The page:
The Heritage Foundation recently published a must-read report on the Left’s widely successful effort to first stigmatize, and eventually to criminalize, speech and ideas it doesn’t like, thus shutting down all discussion and debate over very significant cultural and policy issues.
America is the only Western nation that does not criminalize â€œhate speech.â€ Canada, Australia, New Zealand, and most nations of Europe already do so. The United Nations relentlessly pressures the remaining holdouts to follow suit: â€œAs a matter of principle,â€ says the U.N. Secretary-General, â€œthe United Nations must confront hate speech at every turn.â€
Meanwhile in America, Members of Congress issue their support for speech restrictions, and Big Techâ€™s digital oligarchs, enjoying a disproportionate power over society, continue to impose speech restrictions in exchange for access to their platforms. So are Americaâ€™s colleges and universities more and more governed by an aggressive chorus of students, faculty, and administrators who demand and impose speech codes. These fronts promises to grow in size, strength, and confidence in the coming years.
Leading restriction advocates want not only to banish â€œhate speech,â€ but also to criminalize it. In the words of Mari Matsuda, an influential professor at the University of Hawaii Law School, â€œ[F]ormal criminal and administrative sanctionâ€”public as opposed to private prosecutionâ€”is also an appropriate response to racist speech.â€
Perhaps most surprising, legal precedents that would bring this revolution fully into existence in America are already embedded in two areas of our legal system: antidiscrimination and harassment laws, and Supreme Court rulings favoring sexual liberation that are based on a new view of â€œdignity.â€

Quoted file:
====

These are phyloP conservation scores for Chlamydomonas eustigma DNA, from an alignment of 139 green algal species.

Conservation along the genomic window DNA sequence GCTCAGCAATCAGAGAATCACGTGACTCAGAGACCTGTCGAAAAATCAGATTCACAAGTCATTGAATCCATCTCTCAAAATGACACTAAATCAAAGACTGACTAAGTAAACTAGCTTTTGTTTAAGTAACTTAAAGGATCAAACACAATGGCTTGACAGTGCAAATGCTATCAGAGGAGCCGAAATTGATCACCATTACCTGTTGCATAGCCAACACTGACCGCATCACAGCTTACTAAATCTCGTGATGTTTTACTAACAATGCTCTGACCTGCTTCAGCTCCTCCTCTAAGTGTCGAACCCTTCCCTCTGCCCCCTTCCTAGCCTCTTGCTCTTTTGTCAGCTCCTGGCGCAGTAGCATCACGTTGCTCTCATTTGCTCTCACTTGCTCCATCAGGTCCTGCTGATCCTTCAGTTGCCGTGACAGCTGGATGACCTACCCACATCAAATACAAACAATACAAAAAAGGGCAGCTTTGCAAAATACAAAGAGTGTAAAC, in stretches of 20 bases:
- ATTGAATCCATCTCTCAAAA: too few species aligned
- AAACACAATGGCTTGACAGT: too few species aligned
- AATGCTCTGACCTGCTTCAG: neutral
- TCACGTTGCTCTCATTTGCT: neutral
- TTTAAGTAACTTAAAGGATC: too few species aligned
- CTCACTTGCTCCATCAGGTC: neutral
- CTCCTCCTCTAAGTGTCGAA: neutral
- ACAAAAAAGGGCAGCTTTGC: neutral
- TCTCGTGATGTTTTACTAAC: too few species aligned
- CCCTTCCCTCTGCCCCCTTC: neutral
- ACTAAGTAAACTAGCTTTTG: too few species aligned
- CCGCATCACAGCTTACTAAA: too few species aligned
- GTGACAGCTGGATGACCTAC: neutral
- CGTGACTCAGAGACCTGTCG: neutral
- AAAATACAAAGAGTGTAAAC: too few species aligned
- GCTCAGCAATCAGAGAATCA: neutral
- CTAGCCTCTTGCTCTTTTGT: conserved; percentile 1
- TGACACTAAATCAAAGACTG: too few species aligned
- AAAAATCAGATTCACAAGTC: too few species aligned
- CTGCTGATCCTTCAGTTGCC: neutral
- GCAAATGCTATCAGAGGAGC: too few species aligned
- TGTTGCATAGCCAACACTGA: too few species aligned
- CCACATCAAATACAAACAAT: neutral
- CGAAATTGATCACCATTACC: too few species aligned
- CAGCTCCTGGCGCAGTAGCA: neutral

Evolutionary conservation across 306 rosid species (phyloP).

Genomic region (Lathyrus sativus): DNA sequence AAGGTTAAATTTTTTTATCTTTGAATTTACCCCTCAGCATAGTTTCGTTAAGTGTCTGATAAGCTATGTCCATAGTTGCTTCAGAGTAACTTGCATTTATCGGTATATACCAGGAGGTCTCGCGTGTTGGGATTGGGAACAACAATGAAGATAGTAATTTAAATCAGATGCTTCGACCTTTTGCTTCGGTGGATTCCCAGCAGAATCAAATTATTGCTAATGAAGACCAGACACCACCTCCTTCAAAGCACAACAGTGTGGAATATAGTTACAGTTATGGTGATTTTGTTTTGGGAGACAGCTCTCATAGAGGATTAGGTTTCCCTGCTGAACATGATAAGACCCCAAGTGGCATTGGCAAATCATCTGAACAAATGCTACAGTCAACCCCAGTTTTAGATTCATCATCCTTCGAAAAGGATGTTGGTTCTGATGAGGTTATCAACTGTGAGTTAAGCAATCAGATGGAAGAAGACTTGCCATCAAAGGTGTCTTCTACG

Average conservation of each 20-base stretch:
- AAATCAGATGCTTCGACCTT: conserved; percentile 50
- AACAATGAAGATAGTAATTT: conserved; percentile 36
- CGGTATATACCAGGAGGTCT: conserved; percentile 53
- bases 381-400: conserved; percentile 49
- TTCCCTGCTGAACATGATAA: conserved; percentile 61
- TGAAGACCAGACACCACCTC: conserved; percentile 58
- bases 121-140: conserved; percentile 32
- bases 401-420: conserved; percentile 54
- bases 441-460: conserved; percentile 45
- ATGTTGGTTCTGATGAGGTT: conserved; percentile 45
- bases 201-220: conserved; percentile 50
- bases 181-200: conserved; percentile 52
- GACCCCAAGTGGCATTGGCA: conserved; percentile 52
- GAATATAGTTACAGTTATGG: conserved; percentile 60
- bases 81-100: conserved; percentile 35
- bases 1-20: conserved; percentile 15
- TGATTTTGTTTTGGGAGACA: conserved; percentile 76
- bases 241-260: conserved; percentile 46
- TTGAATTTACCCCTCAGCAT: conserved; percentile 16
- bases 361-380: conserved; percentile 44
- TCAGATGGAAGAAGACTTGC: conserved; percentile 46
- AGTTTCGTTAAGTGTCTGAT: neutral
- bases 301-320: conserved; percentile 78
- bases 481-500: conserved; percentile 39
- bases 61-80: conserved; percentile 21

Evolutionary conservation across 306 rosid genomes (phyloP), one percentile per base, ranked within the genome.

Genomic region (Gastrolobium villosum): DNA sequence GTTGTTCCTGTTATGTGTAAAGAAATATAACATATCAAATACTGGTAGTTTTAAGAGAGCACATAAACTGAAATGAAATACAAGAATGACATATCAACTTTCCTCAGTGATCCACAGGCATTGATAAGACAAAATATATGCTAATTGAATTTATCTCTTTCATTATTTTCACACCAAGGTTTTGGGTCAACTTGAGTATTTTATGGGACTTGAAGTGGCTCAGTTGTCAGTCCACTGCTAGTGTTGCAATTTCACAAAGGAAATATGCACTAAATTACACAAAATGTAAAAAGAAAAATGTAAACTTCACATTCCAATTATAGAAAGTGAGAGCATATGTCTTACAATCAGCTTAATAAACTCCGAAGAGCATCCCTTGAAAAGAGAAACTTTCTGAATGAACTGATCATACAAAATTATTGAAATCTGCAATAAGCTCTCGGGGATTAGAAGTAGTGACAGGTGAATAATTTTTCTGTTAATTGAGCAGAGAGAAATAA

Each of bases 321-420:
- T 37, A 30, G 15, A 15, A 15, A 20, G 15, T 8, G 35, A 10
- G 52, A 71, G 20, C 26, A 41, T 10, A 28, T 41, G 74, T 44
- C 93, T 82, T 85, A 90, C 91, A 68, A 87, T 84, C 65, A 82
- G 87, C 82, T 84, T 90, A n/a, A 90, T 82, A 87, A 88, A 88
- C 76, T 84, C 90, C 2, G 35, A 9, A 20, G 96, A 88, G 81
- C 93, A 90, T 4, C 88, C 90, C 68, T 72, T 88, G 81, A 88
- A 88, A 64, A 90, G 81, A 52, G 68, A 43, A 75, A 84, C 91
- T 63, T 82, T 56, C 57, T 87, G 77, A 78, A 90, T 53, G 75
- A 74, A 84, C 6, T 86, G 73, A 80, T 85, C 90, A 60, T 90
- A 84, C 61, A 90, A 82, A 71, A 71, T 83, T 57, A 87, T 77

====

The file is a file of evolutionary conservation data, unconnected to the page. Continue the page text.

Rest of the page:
If Americans are to resist this growing movement, they must understand the arguments, the demands, and the consequences of outlawing â€œhate speech.â€ No laws of history dictate that America must submit and follow this path.
The debate over â€œhate speechâ€ reveals a fundamental disagreement about the purpose of America. Either it is political liberty, in which case the freedom of speech is essential for presumptively rational citizens to rule themselves politically and to pursue the truth through science, philosophy, or religion. Or it is the equal self-respect and dignity of marginalized and self-created identities, in which case these must not only be publicly affirmed and celebrated, but also shielded from (even well-meaning) scrutiny and criticism, called â€œspeech violenceâ€ or â€œhate speech.â€ These two views cannot coexist. Indeed, restriction advocates admit that Americaâ€™s understanding of speech â€œcomes into tension with the aspiration of equal dignity.â€
They want to eliminate the former to make way for the latter.